There are not many differences between male and female leaders, and those differences that do exist are not great. But there are some, and sometimes they matter. Similarly, there are differences in how people perceive male and female leaders – and in how they prefer them.
In general, the traits that we attribute to leaders are those stereotypically viewed as masculine: dominance, assertiveness, task-orientation, and risk-taking. Women, in contrast, are thought more collaborative and cooperative, more cautious and careful, more honest and ethical. For example, in 2015 the Pew Research Center reported that 29% of Americans associated honesty more with women, while only 3% associated honesty more with men.
In part because of these perceived differences, men and women in leadership roles adjust accordingly. Women leaders have, for example, learned that if they are seen as too dominant, they will be disliked. So, they tone down their assertiveness, lest it be viewed as aggressiveness. Similarly, if conversely, female political leaders tend to play up their interest in matters of national security, for fear of being seen as weak on defense.
Men have some of the same issues. They are not immune from gender stereotyping, including associating their own leadership prowess with their own unflagging masculinity. No leader in 21st century America exemplifies this proclivity more than President Donald Trump. We were forewarned even during the presidential campaign. When he belittled his various rivals not by challenging them on their policy positions, but by challenging them on their masculinity, we saw what was in store. Jeb Bush was derided for being “low energy.” Rick Perry was belittled for insufficient “toughness.” And Marco Rubio was emasculated, nearly literally, by being tagged “Little Marco.”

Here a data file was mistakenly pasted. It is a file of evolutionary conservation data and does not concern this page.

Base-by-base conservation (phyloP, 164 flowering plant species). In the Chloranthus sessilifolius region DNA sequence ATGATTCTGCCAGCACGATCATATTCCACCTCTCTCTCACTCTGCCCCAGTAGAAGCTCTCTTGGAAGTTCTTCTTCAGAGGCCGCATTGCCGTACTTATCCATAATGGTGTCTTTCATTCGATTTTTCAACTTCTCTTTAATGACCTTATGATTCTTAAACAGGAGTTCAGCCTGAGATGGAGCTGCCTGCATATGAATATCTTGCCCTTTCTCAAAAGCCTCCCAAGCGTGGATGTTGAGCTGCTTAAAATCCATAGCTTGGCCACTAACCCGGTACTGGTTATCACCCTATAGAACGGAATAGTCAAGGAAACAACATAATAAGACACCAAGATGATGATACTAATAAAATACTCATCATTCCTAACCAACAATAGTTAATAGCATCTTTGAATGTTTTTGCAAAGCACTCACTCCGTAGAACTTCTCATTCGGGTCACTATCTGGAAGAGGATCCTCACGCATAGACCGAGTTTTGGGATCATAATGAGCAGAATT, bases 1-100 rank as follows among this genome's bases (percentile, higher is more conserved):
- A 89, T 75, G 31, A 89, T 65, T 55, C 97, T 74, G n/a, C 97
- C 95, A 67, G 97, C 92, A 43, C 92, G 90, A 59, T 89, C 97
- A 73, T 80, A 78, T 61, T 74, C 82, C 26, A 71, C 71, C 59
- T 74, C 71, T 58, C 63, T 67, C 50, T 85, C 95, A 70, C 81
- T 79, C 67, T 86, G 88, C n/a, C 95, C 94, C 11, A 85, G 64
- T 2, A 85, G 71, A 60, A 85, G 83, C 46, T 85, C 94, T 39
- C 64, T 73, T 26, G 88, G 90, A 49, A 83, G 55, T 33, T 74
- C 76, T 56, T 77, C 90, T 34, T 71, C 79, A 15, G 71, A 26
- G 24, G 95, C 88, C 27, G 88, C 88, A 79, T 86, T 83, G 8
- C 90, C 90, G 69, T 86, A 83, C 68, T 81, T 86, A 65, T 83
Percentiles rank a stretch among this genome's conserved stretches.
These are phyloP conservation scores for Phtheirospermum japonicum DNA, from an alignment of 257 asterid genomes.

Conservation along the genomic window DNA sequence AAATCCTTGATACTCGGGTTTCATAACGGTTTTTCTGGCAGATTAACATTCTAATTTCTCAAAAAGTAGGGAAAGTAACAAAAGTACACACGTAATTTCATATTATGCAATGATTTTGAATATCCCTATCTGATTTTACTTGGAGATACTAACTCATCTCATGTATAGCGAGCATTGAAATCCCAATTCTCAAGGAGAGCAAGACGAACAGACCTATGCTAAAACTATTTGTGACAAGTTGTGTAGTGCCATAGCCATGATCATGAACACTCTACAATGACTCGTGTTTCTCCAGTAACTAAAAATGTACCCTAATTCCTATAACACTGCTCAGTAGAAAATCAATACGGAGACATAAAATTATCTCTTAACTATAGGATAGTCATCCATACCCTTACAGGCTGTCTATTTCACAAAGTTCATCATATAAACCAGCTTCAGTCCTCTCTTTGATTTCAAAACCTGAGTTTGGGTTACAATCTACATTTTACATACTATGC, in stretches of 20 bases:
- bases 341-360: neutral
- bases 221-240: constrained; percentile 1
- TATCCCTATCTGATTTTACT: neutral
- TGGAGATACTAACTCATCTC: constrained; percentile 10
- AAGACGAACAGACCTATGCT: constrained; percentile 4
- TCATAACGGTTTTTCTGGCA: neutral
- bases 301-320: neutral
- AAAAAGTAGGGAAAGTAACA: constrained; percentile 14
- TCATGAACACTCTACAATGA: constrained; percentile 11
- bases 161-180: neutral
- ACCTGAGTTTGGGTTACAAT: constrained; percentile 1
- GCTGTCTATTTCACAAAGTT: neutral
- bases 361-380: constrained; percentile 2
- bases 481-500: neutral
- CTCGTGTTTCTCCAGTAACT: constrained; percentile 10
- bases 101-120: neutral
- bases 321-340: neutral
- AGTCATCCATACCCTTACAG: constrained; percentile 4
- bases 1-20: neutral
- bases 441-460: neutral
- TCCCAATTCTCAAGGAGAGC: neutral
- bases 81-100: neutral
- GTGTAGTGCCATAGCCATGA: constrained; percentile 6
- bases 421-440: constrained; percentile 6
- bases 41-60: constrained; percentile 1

Trump’s mind-set was, then, clear early on. A real leader is a man. And a real man is a he-man.
Ironically, Trump’s hyper-masculinity is evocative of no one so much as his Russian counterpart, Vladimir Putin, who famously chose to display himself bare-chested, astride a large horse, the personification, presumably, of Machismo. Which leaves us with this question: in a face-off between the United States and Russia, which one of the two leaders is more all-man, and which one less?